The concept of The Secret Keepers draws parallels to other anonymous advice and confession platforms, from traditional agony aunt columns to online spaces like PostSecret, a project started by Frank Warren back in 2005. Warren encourages people to anonymously mail in postcards containing their “secrets”, and in recent years has developed an Instagram page for the project where he posts a few of the secrets each Sunday.
Warren’s posts draw dozens of comments from followers. But The Secret Keepers separates itself from these other platforms by creating a sense of conversation between the secret holders and followers responding with advice.
For Petter, building this feeling of community and subsequently tackling loneliness was the goal of the page. “Our hope is that if someone shares something with us and they see they’re not the only one experiencing it, it will lift them and make them feel less lonely,” she tells Stylist. “I think loneliness is something that has definitely been exacerbated by the pandemic.”
Acknowledging the platform is a balm rather than a cure, Petter hopes by reminding people they aren’t alone, the account may prompt people to open up to someone in their life or find a therapist to speak to.
“It’s that initial hurdle that can feel really, really overwhelming,” says Petter. “It’s also about admitting to yourself that this is something you’re going through and validating your own experience. Once you’re past that first step, then hopefully people can talk about things more.”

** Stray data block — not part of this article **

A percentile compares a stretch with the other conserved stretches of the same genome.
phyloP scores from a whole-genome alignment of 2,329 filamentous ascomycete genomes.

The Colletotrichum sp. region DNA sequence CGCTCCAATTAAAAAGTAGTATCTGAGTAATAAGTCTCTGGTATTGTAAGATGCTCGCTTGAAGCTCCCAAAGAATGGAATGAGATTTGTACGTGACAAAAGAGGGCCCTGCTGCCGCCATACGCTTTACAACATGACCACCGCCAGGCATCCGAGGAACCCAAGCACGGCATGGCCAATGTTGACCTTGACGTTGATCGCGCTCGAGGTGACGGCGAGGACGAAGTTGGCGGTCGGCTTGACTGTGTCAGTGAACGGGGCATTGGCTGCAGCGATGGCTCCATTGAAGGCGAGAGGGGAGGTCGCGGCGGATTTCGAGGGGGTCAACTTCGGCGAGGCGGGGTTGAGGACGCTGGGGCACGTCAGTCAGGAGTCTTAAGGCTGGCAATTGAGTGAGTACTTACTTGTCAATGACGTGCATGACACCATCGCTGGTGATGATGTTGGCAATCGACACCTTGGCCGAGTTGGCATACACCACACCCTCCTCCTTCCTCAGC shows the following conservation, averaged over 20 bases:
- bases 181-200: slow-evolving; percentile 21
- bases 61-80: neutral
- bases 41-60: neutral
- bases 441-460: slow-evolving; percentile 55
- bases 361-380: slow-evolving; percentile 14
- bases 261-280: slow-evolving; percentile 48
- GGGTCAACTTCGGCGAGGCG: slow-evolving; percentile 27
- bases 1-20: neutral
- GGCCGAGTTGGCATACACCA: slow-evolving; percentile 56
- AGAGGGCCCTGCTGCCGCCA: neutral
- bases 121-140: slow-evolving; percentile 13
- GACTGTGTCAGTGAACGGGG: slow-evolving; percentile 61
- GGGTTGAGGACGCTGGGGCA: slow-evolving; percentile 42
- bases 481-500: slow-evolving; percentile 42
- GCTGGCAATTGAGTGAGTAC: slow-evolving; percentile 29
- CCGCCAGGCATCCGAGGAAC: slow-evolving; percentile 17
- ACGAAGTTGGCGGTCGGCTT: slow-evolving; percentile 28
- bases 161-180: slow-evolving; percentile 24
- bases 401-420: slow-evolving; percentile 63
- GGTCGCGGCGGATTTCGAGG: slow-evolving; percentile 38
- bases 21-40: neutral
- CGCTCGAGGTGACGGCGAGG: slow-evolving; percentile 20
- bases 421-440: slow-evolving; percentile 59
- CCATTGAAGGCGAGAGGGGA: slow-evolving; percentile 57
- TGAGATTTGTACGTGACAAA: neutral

Vasia Toxavidi, a BACP-registered psychotherapist specialising in relationships, sees the parallels the platform has with her own profession. While it may not provide the same benefits as speaking to a therapist or a loved one, she says airing something that’s burdening us in a safe space can be really helpful.
“Being vulnerable in front of another person creates a completely different context from just writing something,” Toxavidi tells Stylist. “But, for some people, this is much easier and it’s better to give opportunities to help people to open up in any way they can.”
It is key, Toxavidi says, that both the secrets and the responses are appropriately moderated, to avoid damaging messages or triggering confessions.
It’s a responsibility both Petter and Cameron are “highly aware” of. While Petter says they try to share a mix of both secrets and responses, the pair steer away from darker revelations, not wanting the page to seem hopeless.
Secrets related to deep depression or suicide are the only messages the pair will respond to directly, sending helpline numbers.
“Alex and I aren’t psychologists, we aren’t therapists,” says Petter. “So I think there are some things we wouldn’t want to touch or go into. It’s a balance.”
Occasionally, the messages flooding into The Secret Keepers’ page include those saying, “Thank you, you’ve helped me so much” or “You have really changed my perspective on this.” For Petter, these messages prove the page’s worth: “Ultimately, we just want to do a nice thing and help other people.”
If you are struggling with your mental health you can ask your GP for a referral to NHS Talking Therapies, or you can self-refer here.
For confidential support, you can also call the Samaritans in the UK on 116 123 or email [email protected].
Images: Getty, @the_secretkeepers